Loss-of-function SOX10 mutation in a patient with kallmann syndrome, hearing loss, and iris hypopigmentation

Erina Suzuki, Yoko Izumi, Yuta Chiba, Reiko Horikawa, Yoichi Matsubara, Mamoru Tanaka, Tsutomu Ogata, Maki Fukami, Yasuhiro Naiki

Research output: Contribution to journalArticlepeer-review

25 Citations (Scopus)


Background: Kallmann syndrome (KS) is a clinically and genetically heterogeneous disorder consisting of hypogonadotropic hypogonadism and anosmia. KS is occasionally associated with deafness. Recently, mutations in SOX10, a well-known causative gene of Waardenburg syndrome (WS) characterized by deafness, skin/hair/iris hypopigmentation, Hirschsprung disease, and neurological defects, have been identified in a few patients with KS and deafness. However, the current understanding of the clinical consequences of SOX10 mutations remains fragmentary. Case Report: A Japanese male patient presented with sensory deafness, blue irises, and anosmia, but no hair/skin hypopigmentation, Hirschsprung disease, or neurological abnormalities. He showed no pubertal sex development at 15.1 years of age. Blood examinations revealed low levels of FSH and testosterone. Results: Molecular analysis detected a de novo p.Leu145Pro mutation in SOX10, which has previously been reported in a patient with WS and Hirschsprung disease. The mutation was predicted to be probably damaging. The mutant protein barely exerted in vitro transactivating activity. Conclusions: These results highlight the significance of SOX10 haploinsufficiency as a genetic cause of KS with deafness. Importantly, our data imply that the same SOX10 mutations can underlie both typical WS and KS with deafness without skin/hair hypopigmentation, Hirschsprung disease, or neurological defects.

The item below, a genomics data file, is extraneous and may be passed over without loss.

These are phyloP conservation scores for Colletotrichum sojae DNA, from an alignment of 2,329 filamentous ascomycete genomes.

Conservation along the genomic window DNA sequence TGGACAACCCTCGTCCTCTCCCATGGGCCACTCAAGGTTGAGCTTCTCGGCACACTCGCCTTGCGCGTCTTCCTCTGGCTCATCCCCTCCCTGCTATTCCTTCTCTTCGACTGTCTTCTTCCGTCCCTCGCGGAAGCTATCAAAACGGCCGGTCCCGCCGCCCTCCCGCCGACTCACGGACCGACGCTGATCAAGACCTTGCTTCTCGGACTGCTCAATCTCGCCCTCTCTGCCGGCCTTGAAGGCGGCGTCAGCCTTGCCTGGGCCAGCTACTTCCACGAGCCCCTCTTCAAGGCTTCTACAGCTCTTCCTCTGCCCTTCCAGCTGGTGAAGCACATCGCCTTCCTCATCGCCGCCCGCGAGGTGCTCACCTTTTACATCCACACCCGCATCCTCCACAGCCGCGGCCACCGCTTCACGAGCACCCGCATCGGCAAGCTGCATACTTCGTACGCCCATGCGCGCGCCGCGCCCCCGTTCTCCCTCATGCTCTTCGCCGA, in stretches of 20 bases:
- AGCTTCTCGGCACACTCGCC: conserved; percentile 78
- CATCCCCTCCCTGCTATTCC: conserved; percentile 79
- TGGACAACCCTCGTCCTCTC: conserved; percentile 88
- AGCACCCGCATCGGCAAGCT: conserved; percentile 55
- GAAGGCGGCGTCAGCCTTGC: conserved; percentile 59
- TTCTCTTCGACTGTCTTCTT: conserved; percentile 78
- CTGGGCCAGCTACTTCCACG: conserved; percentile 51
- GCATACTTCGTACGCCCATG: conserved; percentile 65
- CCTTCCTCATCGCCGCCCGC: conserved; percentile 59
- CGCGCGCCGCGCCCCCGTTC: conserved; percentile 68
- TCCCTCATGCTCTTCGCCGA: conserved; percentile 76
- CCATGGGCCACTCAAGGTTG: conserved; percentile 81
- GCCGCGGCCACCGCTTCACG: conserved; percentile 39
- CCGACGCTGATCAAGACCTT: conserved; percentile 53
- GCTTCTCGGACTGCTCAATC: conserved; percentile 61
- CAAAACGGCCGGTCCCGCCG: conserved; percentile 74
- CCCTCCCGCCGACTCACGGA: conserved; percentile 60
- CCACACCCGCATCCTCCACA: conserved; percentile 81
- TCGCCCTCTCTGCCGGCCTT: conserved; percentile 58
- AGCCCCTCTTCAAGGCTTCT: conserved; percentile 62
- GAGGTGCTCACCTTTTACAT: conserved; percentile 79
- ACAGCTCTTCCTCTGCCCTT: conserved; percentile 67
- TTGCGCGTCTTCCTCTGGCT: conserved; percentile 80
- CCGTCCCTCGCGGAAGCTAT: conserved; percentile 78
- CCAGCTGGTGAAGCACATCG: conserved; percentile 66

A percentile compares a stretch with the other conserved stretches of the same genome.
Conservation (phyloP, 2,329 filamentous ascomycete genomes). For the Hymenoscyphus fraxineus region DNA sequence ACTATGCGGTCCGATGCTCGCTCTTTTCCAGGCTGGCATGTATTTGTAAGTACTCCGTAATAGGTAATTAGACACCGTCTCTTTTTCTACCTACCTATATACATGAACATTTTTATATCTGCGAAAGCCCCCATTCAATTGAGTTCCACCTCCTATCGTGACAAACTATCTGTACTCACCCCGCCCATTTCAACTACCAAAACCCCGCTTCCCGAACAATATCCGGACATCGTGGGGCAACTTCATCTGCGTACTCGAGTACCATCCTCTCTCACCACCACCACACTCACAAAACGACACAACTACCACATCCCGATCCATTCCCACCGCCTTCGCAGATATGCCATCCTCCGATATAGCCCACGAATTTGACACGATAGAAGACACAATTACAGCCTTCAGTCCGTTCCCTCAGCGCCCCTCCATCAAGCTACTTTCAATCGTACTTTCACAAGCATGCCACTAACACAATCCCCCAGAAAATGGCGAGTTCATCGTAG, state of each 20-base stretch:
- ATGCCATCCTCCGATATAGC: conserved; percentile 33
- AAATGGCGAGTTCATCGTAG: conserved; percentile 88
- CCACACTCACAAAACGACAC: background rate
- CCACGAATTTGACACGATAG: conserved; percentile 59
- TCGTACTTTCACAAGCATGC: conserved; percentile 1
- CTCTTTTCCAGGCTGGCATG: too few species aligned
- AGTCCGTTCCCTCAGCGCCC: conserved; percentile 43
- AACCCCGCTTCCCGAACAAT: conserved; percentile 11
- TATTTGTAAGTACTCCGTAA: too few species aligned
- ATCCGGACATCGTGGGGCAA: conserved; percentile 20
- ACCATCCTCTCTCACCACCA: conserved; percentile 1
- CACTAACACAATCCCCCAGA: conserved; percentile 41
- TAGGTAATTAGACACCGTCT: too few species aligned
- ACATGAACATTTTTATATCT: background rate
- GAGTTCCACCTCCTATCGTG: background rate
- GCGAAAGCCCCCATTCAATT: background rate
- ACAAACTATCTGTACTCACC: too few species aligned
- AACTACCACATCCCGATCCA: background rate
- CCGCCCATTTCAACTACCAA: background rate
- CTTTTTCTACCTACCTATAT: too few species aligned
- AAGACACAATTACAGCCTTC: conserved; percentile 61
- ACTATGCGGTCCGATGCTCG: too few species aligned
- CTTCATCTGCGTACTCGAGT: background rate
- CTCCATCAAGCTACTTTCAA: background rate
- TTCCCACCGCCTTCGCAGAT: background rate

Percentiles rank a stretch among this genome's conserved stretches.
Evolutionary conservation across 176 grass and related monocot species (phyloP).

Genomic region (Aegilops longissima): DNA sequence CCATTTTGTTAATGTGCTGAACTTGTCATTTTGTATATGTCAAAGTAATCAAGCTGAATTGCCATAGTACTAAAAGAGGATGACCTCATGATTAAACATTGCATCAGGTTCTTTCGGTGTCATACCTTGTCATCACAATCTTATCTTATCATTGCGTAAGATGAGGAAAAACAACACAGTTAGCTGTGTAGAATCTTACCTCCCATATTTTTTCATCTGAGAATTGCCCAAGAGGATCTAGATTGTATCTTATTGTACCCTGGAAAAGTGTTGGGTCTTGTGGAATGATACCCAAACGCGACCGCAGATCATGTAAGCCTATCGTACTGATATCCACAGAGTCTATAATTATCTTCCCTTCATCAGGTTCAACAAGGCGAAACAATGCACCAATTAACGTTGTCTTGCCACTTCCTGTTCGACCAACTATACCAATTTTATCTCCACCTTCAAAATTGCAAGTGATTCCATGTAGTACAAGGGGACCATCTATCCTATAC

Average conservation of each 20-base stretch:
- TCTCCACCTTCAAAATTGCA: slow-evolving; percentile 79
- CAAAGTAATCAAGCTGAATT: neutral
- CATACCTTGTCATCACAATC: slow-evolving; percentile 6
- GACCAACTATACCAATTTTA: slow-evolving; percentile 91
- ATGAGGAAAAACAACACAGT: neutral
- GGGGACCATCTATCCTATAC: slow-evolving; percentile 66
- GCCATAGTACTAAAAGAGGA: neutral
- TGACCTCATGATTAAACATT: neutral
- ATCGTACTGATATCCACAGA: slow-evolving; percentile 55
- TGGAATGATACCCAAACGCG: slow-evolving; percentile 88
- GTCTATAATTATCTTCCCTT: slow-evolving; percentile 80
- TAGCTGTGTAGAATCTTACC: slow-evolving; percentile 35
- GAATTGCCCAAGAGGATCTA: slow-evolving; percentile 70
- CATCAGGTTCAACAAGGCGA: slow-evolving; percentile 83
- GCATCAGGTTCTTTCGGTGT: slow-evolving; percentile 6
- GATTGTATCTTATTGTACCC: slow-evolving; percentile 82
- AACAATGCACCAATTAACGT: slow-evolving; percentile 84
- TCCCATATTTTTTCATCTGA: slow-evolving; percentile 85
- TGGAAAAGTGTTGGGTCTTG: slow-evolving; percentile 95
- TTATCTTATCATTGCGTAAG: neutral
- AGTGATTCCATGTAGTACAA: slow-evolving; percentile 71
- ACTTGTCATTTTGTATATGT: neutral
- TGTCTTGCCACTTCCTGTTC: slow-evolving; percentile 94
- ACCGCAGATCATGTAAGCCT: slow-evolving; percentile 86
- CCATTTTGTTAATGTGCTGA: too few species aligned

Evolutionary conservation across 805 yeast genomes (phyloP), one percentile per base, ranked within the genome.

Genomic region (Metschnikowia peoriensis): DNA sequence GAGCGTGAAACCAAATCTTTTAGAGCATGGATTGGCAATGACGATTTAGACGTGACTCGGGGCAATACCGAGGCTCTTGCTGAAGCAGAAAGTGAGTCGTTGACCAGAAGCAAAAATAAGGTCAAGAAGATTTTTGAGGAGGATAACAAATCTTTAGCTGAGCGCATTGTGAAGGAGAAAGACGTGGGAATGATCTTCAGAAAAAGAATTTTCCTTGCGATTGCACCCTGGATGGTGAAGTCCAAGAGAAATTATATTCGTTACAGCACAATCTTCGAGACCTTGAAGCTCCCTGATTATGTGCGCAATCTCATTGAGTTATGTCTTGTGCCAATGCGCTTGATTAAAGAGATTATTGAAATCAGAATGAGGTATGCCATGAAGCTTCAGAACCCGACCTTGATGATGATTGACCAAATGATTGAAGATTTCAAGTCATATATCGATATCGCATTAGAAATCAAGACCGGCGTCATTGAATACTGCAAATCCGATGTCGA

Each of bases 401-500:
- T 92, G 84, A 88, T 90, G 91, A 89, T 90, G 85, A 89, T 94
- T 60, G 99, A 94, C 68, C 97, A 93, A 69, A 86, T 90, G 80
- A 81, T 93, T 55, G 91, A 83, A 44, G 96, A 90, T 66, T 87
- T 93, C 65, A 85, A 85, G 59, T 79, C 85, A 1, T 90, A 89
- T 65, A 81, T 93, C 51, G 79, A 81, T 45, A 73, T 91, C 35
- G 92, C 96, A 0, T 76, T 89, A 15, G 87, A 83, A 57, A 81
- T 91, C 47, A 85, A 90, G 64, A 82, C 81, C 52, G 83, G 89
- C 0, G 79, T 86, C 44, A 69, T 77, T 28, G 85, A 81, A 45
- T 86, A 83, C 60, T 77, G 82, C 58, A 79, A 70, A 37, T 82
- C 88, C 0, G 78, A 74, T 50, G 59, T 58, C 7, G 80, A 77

Original languageEnglish
Pages (from-to)212-216
Number of pages5
JournalHormone Research in Paediatrics
Issue number3
Publication statusPublished - 2015 Sept 22


  • Gonadotropin deficiency
  • Mutation
  • SOX10 gene
  • Waardenburg syndrome

ASJC Scopus subject areas

  • Pediatrics, Perinatology, and Child Health
  • Endocrinology, Diabetes and Metabolism
  • Endocrinology


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